• Keep your blood sugar as close to your target levels as possible.
  • Get your hearing checked every year.
  • Avoid other causes of hearing loss, including smoking and loud noises.
  • Ask your doctor if any medicines you’re taking can damage your hearing and what options are available.
  • Ask your doctor if you need to see an audiologist (hearing loss specialist).

For more information:

Vision Loss

How can diabetes affect my eyes?

Diabetic retinopathy is a very common diabetes complication, and it’s the leading cause of blindness in American adults. Over time, high blood sugar levels and high blood pressure can damage small blood vessels in the retina (the light-sensitive layer at the back of the eyeball). New blood vessels can develop, but they don’t grow properly and leak, causing vision loss. Usually both eyes are affected.

People with diabetes are also more likely to develop cataracts (clouding of the lens) and glaucoma (a group of diseases that damage the optic nerve).

How can I keep my eyes healthy?

  • Keep your blood sugar levels, blood pressure, and cholesterol levels as close to your targets as you can.
  • Get regular exercise.
  • Stop smoking or don’t start.
  • Eat more fresh fruits and vegetables, especially dark, leafy greens such as spinach, kale, and collard greens. Eat fish high in omega-3 fatty acids, such as salmon and tuna.
  • Take medicines as prescribed by your doctor, even if you feel good.
  • Visit your eye doctor for a dilated eye exam at least once a year—your regular doctor won’t be able to detect eye problems. You may not even have any symptoms until you start to lose your vision, so regular eye exams are necessary. The earlier eye problems are found and treated, the better for your eyesight.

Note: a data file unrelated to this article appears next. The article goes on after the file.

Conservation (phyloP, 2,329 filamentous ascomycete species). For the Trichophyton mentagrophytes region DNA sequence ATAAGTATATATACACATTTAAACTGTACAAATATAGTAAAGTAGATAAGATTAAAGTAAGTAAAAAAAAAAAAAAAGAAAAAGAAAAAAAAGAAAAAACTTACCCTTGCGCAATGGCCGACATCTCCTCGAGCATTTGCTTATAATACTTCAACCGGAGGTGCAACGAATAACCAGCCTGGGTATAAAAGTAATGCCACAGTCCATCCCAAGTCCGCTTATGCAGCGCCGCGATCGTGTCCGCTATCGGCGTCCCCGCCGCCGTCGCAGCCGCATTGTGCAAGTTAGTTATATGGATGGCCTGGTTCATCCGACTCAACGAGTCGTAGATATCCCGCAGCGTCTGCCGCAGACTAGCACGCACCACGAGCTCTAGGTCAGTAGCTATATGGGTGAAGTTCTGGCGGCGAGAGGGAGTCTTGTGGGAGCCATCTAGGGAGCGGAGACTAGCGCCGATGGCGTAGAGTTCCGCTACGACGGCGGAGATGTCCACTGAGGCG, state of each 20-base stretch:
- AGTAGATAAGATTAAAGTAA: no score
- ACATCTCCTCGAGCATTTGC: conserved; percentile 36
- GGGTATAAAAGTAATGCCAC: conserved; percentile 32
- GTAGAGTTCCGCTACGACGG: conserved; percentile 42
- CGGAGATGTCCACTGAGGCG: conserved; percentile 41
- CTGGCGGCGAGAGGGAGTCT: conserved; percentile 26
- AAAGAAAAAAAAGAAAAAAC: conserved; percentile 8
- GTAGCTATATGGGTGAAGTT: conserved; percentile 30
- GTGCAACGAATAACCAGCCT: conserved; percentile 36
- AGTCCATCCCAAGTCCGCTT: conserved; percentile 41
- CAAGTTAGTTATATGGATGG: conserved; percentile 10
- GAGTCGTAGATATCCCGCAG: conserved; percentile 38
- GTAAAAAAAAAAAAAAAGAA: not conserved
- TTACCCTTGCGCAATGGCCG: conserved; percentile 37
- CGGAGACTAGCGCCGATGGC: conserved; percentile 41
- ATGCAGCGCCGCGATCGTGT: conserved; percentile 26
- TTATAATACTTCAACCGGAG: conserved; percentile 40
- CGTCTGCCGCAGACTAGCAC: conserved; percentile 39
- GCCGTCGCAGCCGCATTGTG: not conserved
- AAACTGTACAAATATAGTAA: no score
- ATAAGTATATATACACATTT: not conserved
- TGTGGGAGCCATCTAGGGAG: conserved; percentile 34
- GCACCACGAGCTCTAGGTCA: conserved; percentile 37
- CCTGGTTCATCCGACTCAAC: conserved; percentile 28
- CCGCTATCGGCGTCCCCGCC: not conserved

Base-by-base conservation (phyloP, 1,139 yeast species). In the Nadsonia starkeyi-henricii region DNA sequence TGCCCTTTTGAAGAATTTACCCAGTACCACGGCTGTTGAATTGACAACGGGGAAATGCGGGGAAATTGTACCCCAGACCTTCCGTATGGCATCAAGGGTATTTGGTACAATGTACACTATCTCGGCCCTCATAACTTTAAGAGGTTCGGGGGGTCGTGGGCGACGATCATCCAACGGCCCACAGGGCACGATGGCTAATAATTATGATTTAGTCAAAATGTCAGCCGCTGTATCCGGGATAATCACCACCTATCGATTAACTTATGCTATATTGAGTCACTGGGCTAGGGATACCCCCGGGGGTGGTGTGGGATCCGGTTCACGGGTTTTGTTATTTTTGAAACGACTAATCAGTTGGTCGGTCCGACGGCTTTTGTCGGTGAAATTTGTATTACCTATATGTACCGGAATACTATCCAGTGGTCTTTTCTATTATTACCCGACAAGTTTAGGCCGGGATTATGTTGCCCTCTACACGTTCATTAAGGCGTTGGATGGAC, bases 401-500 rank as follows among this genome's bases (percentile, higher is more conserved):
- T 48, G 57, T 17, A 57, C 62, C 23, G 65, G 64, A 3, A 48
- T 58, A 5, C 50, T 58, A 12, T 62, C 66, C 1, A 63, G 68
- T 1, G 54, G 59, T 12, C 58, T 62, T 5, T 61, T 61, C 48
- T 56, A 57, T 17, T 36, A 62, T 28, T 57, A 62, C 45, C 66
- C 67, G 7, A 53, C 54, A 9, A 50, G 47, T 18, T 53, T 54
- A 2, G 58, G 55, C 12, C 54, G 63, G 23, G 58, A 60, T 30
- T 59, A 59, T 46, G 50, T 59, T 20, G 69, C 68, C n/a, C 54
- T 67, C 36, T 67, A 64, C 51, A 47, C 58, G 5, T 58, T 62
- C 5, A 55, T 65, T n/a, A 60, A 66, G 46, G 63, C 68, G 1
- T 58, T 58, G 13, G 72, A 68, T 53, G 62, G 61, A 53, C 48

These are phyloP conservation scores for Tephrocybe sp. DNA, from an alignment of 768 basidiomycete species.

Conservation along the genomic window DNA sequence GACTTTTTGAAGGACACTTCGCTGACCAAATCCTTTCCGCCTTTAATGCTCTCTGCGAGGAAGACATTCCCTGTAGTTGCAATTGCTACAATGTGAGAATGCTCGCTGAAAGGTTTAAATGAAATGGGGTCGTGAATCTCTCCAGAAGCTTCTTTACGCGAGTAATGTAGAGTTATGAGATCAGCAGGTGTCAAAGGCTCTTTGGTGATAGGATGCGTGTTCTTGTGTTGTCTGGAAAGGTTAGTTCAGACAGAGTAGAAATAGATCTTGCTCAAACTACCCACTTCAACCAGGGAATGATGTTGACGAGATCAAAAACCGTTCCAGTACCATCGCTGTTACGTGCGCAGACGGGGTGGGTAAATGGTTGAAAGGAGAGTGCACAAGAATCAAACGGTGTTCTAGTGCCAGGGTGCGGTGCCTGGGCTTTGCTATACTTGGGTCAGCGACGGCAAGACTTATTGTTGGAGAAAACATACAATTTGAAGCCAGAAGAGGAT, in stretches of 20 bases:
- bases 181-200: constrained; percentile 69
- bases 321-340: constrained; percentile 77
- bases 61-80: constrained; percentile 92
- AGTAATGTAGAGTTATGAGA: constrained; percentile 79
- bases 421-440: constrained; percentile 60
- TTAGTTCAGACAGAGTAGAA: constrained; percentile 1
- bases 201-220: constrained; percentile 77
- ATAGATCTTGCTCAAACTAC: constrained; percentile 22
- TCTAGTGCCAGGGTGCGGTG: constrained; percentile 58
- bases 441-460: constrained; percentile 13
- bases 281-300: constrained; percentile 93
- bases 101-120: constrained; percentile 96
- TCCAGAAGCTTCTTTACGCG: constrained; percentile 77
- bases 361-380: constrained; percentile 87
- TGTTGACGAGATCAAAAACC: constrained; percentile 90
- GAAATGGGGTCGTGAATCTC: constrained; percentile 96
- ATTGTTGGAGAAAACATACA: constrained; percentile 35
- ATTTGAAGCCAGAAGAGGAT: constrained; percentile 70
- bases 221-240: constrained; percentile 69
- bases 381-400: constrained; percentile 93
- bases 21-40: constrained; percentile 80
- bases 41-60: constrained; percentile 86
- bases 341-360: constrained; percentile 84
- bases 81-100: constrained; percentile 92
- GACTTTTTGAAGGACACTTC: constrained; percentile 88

Don’t wait until your next eye appointment if you have any of these symptoms—see your eye doctor right away:

  • Black spots or holes in your vision
  • Flashes of light
  • Loss of side vision
  • Halos around lights

For more information:

Mental Health

How are diabetes and mental health related?

Unrecognized and untreated mental health issues can make diabetes harder to handle, and the opposite is also true—getting help for a mental health problem can help you manage diabetes. But many don’t get the help they need. Problems like depression are much more common in people with diabetes, but only 25% to 50% get diagnosed and treated.

Stress is a part of life, but if you’re feeling stressed you may not take as good care of yourself and your diabetes as usual. Another very common problem is diabetes distress—feeling discouraged, frustrated, or tired of dealing with diabetes every day. That may lead you to slip into unhealthy habits, such as eating unhealthy food or skipping physical activity.

Where can I get help if I feel sad, stressed, or overwhelmed?

  • If you think you might have depression, get in touch with your doctor right away. The sooner you get treatment, the better for you, your quality of life, and your diabetes.
  • Ask your doctor to refer you to a mental health counselor who specializes in chronic health conditions.
  • Join a diabetes support group pdf icon[PDF – 1 MB]external icon so you can share your thoughts and feelings with people who have the same concerns (and learn from them too).

For more information:

Page last reviewed: August 1, 2019